Thursday, December 6, 2007

CIA Covers Their Tracks by Destroying Torture Tapes

According to the New York Times the CIA purposely destroyed video evidence of harsh-technique (torture) interrogations.

The recordings were not provided to a federal court hearing the case of the terror suspect Zacarias Moussaoui or to the Sept. 11 commission, which had made formal requests to the C.I.A. for transcripts and any other documentary evidence taken from interrogations of agency prisoners.

C.I.A. lawyers told federal prosecutors in 2003 and 2005, who relayed the information to a federal court in the Moussaoui case, that the C.I.A. did not possess recordings of interrogations sought by the judge in the case. It was unclear whether the judge had explicitly sought the videotape depicting the interrogation of Mr. Zubaydah.

“This is a matter that should have been briefed to the full Intelligence Committee at the time,” an official with the House Intelligence Committee said. “This does not appear to have been done.

Staff members of the Sept. 11 commission, which completed its work in 2004, expressed surprise when they were told that interrogation videotapes existed until 2005.

“The commission did formally request material of this kind from all relevant agencies, and the commission was assured that we had received all the material responsive to our request,” said Philip D. Zelikow, who served as executive director of the Sept. 11 commission and later as a senior counselor to Secretary of State Condoleezza Rice.

“No tapes were acknowledged or turned over, nor was the commission provided with any transcript prepared from recordings,” he said.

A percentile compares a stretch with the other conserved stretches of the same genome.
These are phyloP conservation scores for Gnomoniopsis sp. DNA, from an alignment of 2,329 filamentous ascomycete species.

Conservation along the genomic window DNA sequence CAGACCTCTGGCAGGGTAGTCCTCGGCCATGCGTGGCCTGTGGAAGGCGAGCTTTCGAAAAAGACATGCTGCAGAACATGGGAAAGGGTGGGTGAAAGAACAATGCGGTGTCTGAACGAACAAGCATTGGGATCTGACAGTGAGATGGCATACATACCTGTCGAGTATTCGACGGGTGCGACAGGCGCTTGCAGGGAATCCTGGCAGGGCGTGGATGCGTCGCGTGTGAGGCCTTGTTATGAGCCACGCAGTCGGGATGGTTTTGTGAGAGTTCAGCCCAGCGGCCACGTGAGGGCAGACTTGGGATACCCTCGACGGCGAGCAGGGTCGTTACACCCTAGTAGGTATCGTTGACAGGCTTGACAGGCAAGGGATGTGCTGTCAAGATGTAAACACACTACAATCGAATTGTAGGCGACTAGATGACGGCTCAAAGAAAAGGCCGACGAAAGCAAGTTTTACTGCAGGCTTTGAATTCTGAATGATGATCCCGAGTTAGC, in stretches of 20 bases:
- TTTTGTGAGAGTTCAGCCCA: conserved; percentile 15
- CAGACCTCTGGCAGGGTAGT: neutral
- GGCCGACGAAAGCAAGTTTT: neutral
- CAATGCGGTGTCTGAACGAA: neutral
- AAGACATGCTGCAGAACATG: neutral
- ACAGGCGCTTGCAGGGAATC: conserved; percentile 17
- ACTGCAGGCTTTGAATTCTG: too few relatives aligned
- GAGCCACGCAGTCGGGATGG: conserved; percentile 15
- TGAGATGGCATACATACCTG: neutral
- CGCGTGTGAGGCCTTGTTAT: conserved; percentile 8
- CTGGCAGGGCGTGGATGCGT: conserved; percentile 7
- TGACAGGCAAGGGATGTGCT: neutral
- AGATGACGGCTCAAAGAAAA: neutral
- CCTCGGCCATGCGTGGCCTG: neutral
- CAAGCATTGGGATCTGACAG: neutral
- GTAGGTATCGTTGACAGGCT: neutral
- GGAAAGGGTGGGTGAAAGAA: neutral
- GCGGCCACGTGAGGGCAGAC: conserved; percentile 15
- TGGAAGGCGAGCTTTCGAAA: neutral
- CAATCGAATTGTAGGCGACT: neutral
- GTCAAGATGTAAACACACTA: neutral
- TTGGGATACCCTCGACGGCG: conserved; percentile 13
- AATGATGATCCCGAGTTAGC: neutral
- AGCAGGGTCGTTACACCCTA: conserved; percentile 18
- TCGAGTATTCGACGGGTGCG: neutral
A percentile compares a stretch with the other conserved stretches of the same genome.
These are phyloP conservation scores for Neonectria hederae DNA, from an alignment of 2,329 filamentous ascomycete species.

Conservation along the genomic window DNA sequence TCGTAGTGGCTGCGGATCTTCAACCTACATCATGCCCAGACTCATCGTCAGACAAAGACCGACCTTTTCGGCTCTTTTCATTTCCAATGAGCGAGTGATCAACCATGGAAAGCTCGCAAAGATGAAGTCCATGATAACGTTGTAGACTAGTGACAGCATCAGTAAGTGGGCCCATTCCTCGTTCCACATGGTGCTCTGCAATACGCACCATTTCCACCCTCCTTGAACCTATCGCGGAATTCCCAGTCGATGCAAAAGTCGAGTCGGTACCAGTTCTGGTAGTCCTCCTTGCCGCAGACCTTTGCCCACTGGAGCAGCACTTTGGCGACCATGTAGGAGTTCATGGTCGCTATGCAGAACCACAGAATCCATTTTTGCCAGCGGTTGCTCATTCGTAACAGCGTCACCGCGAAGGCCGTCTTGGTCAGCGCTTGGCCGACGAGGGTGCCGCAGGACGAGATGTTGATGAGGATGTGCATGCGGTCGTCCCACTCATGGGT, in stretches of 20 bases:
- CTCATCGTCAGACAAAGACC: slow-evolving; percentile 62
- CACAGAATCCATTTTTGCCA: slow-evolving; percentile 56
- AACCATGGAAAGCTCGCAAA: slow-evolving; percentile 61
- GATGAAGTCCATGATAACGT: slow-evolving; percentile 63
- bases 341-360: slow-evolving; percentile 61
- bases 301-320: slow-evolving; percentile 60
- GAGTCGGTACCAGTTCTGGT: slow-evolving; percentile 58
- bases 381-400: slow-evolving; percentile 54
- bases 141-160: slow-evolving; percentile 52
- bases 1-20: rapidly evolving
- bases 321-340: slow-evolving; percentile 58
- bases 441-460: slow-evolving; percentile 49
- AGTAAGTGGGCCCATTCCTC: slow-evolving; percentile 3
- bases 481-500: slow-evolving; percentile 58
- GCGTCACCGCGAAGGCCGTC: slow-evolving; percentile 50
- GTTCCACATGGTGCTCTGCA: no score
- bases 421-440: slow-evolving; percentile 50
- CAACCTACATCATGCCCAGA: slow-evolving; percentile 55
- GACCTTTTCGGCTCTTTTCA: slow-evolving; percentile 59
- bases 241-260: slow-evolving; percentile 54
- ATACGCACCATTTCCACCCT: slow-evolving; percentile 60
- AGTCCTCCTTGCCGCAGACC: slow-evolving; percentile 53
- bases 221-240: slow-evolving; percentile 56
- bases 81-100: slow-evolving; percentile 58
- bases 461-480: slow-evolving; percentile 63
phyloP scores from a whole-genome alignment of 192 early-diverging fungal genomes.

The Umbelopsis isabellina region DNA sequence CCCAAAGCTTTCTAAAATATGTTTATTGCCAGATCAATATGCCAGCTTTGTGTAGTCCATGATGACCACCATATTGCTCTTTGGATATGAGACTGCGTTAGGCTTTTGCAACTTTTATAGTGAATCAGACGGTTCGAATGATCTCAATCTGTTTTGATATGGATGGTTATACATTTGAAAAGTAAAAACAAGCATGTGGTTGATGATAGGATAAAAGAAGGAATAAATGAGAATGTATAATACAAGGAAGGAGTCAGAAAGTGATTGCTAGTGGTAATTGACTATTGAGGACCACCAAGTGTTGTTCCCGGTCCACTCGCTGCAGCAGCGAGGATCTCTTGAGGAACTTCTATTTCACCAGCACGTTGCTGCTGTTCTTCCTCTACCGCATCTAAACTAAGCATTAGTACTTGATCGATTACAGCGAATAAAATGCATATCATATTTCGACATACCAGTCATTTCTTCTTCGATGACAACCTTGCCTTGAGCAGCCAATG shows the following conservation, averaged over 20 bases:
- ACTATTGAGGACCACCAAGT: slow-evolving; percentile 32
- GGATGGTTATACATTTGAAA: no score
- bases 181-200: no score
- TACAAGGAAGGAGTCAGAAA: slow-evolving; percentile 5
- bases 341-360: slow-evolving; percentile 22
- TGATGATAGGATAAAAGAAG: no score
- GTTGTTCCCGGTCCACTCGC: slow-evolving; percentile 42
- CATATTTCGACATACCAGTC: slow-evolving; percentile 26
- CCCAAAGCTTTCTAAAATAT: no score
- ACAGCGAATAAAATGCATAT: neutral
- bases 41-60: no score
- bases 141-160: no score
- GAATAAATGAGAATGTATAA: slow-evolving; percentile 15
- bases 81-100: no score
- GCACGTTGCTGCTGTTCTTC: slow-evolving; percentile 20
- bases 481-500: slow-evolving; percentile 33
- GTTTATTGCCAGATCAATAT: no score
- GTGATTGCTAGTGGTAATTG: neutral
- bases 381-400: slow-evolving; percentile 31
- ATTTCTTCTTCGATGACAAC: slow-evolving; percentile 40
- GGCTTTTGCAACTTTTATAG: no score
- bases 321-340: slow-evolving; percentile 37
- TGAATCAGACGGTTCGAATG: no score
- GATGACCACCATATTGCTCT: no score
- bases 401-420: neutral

Daniel Marcus, a law professor at American University who served as general counsel for the Sept. 11 commission and was involved in the discussions about interviews with Al Qaeda leaders, said he had heard nothing about any tapes being destroyed.

If tapes were destroyed, he said, “it’s a big deal, it’s a very big deal,” because it could amount to obstruction of justice to withhold evidence being sought in criminal or fact-finding investigations.

John Radsan, who worked as a C.I.A. lawyer from 2002 to 2004 and is now a professor at William Mitchell College of Law, said the destruction of the tapes could carry serious legal penalties.

“If anybody at the C.I.A. hid anything important from the Justice Department, he or she should be prosecuted under the false statement statute,” he said.

Is the CIA above American Law? How many laws has this administration broken in the name of the "war on terror." Do we really want American government agencies torturing people and then destroying the evidence? When will someone be held accountable?

To read the full article click on the title.

2004 Standard Operating Procedures Leaked

My deepest thanks to the individual that is leaking the Guantanamo Standard Operating Procedures... and please keep the leaks coming.... My thanks also extend to the good folks at the Guantanamo testimonials project for their hard work in analyzing these lengthy documents. Click on the title above to see the low-lights of the 2004 manual. According to Almerindo Ojeda (from the testimonials project) "the picture they paint is even worse than the one painted by the 2003 SOPs leaked last month." (you can also view the analysis they performed on the 2003 SOP at that same site.)